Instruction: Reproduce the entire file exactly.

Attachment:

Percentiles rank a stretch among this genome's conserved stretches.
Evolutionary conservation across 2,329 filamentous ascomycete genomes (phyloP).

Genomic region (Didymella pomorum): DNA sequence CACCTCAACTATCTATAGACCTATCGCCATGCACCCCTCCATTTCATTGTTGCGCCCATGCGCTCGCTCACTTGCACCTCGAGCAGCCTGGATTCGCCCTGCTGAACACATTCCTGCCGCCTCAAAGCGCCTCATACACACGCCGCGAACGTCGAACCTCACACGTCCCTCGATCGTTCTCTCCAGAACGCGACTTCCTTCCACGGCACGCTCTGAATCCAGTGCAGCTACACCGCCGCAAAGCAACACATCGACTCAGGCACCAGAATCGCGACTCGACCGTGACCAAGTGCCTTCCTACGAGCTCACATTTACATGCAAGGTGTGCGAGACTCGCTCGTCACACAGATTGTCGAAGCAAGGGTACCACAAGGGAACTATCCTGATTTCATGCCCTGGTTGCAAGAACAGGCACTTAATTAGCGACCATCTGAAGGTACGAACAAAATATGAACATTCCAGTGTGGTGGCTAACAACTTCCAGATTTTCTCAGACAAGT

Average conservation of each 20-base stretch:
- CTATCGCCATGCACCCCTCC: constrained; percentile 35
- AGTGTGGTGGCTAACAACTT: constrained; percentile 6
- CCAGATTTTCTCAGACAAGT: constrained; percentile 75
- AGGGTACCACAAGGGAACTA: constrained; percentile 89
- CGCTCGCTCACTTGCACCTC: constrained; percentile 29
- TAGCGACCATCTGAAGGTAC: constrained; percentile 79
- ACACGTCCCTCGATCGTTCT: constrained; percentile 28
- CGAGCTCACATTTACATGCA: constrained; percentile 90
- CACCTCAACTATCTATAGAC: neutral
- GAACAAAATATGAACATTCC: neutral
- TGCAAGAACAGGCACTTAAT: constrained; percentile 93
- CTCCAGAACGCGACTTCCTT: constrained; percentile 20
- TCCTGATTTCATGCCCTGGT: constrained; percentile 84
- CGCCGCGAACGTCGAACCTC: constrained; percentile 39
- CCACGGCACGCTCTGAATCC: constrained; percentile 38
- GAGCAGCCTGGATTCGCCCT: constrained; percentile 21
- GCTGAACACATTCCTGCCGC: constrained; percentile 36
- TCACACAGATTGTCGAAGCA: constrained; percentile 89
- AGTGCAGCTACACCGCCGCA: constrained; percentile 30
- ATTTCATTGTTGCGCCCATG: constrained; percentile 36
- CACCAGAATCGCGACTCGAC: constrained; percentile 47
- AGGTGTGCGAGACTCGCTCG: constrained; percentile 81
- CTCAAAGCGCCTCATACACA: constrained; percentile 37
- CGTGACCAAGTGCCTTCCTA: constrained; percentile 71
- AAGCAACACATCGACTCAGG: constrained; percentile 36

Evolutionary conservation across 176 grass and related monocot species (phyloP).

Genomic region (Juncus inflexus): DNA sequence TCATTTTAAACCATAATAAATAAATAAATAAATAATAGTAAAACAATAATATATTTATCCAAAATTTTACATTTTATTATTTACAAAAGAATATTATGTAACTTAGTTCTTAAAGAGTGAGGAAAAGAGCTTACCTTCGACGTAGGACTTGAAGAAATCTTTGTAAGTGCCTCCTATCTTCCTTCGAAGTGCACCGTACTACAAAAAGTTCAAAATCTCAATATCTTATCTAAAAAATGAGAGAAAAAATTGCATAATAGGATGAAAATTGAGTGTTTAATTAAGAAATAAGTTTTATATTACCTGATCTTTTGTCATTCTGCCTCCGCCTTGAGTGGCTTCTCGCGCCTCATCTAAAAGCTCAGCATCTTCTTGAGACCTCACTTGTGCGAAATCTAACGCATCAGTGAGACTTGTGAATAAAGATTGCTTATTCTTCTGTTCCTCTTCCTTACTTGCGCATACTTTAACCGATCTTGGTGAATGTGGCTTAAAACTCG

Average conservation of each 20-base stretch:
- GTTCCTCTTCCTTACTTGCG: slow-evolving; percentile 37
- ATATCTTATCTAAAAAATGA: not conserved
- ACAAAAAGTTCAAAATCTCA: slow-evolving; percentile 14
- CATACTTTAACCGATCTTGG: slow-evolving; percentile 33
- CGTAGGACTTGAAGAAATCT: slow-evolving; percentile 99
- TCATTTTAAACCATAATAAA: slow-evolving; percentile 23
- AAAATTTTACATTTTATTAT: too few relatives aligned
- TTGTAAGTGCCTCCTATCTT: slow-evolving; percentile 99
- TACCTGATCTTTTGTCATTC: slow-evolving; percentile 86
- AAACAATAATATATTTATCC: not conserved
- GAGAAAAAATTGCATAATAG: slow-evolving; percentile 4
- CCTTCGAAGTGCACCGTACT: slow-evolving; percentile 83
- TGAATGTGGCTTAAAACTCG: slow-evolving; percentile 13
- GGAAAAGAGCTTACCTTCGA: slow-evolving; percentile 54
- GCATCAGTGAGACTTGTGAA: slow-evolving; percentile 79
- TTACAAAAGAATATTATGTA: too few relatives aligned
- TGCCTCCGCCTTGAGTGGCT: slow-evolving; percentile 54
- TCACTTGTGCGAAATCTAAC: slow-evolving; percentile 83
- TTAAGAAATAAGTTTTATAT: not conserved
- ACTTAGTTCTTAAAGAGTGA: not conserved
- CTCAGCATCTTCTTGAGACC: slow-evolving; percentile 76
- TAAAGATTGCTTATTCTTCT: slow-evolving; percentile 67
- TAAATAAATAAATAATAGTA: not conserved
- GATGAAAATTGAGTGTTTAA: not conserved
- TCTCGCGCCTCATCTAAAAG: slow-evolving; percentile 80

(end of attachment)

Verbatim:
Percentiles rank a stretch among this genome's conserved stretches.
Evolutionary conservation across 2,329 filamentous ascomycete genomes (phyloP).

Genomic region (Didymella pomorum): DNA sequence CACCTCAACTATCTATAGACCTATCGCCATGCACCCCTCCATTTCATTGTTGCGCCCATGCGCTCGCTCACTTGCACCTCGAGCAGCCTGGATTCGCCCTGCTGAACACATTCCTGCCGCCTCAAAGCGCCTCATACACACGCCGCGAACGTCGAACCTCACACGTCCCTCGATCGTTCTCTCCAGAACGCGACTTCCTTCCACGGCACGCTCTGAATCCAGTGCAGCTACACCGCCGCAAAGCAACACATCGACTCAGGCACCAGAATCGCGACTCGACCGTGACCAAGTGCCTTCCTACGAGCTCACATTTACATGCAAGGTGTGCGAGACTCGCTCGTCACACAGATTGTCGAAGCAAGGGTACCACAAGGGAACTATCCTGATTTCATGCCCTGGTTGCAAGAACAGGCACTTAATTAGCGACCATCTGAAGGTACGAACAAAATATGAACATTCCAGTGTGGTGGCTAACAACTTCCAGATTTTCTCAGACAAGT

Average conservation of each 20-base stretch:
- CTATCGCCATGCACCCCTCC: constrained; percentile 35
- AGTGTGGTGGCTAACAACTT: constrained; percentile 6
- CCAGATTTTCTCAGACAAGT: constrained; percentile 75
- AGGGTACCACAAGGGAACTA: constrained; percentile 89
- CGCTCGCTCACTTGCACCTC: constrained; percentile 29
- TAGCGACCATCTGAAGGTAC: constrained; percentile 79
- ACACGTCCCTCGATCGTTCT: constrained; percentile 28
- CGAGCTCACATTTACATGCA: constrained; percentile 90
- CACCTCAACTATCTATAGAC: neutral
- GAACAAAATATGAACATTCC: neutral
- TGCAAGAACAGGCACTTAAT: constrained; percentile 93
- CTCCAGAACGCGACTTCCTT: constrained; percentile 20
- TCCTGATTTCATGCCCTGGT: constrained; percentile 84
- CGCCGCGAACGTCGAACCTC: constrained; percentile 39
- CCACGGCACGCTCTGAATCC: constrained; percentile 38
- GAGCAGCCTGGATTCGCCCT: constrained; percentile 21
- GCTGAACACATTCCTGCCGC: constrained; percentile 36
- TCACACAGATTGTCGAAGCA: constrained; percentile 89
- AGTGCAGCTACACCGCCGCA: constrained; percentile 30
- ATTTCATTGTTGCGCCCATG: constrained; percentile 36
- CACCAGAATCGCGACTCGAC: constrained; percentile 47
- AGGTGTGCGAGACTCGCTCG: constrained; percentile 81
- CTCAAAGCGCCTCATACACA: constrained; percentile 37
- CGTGACCAAGTGCCTTCCTA: constrained; percentile 71
- AAGCAACACATCGACTCAGG: constrained; percentile 36

Evolutionary conservation across 176 grass and related monocot species (phyloP).

Genomic region (Juncus inflexus): DNA sequence TCATTTTAAACCATAATAAATAAATAAATAAATAATAGTAAAACAATAATATATTTATCCAAAATTTTACATTTTATTATTTACAAAAGAATATTATGTAACTTAGTTCTTAAAGAGTGAGGAAAAGAGCTTACCTTCGACGTAGGACTTGAAGAAATCTTTGTAAGTGCCTCCTATCTTCCTTCGAAGTGCACCGTACTACAAAAAGTTCAAAATCTCAATATCTTATCTAAAAAATGAGAGAAAAAATTGCATAATAGGATGAAAATTGAGTGTTTAATTAAGAAATAAGTTTTATATTACCTGATCTTTTGTCATTCTGCCTCCGCCTTGAGTGGCTTCTCGCGCCTCATCTAAAAGCTCAGCATCTTCTTGAGACCTCACTTGTGCGAAATCTAACGCATCAGTGAGACTTGTGAATAAAGATTGCTTATTCTTCTGTTCCTCTTCCTTACTTGCGCATACTTTAACCGATCTTGGTGAATGTGGCTTAAAACTCG

Average conservation of each 20-base stretch:
- GTTCCTCTTCCTTACTTGCG: slow-evolving; percentile 37
- ATATCTTATCTAAAAAATGA: not conserved
- ACAAAAAGTTCAAAATCTCA: slow-evolving; percentile 14
- CATACTTTAACCGATCTTGG: slow-evolving; percentile 33
- CGTAGGACTTGAAGAAATCT: slow-evolving; percentile 99
- TCATTTTAAACCATAATAAA: slow-evolving; percentile 23
- AAAATTTTACATTTTATTAT: too few relatives aligned
- TTGTAAGTGCCTCCTATCTT: slow-evolving; percentile 99
- TACCTGATCTTTTGTCATTC: slow-evolving; percentile 86
- AAACAATAATATATTTATCC: not conserved
- GAGAAAAAATTGCATAATAG: slow-evolving; percentile 4
- CCTTCGAAGTGCACCGTACT: slow-evolving; percentile 83
- TGAATGTGGCTTAAAACTCG: slow-evolving; percentile 13
- GGAAAAGAGCTTACCTTCGA: slow-evolving; percentile 54
- GCATCAGTGAGACTTGTGAA: slow-evolving; percentile 79
- TTACAAAAGAATATTATGTA: too few relatives aligned
- TGCCTCCGCCTTGAGTGGCT: slow-evolving; percentile 54
- TCACTTGTGCGAAATCTAAC: slow-evolving; percentile 83
- TTAAGAAATAAGTTTTATAT: not conserved
- ACTTAGTTCTTAAAGAGTGA: not conserved
- CTCAGCATCTTCTTGAGACC: slow-evolving; percentile 76
- TAAAGATTGCTTATTCTTCT: slow-evolving; percentile 67
- TAAATAAATAAATAATAGTA: not conserved
- GATGAAAATTGAGTGTTTAA: not conserved
- TCTCGCGCCTCATCTAAAAG: slow-evolving; percentile 80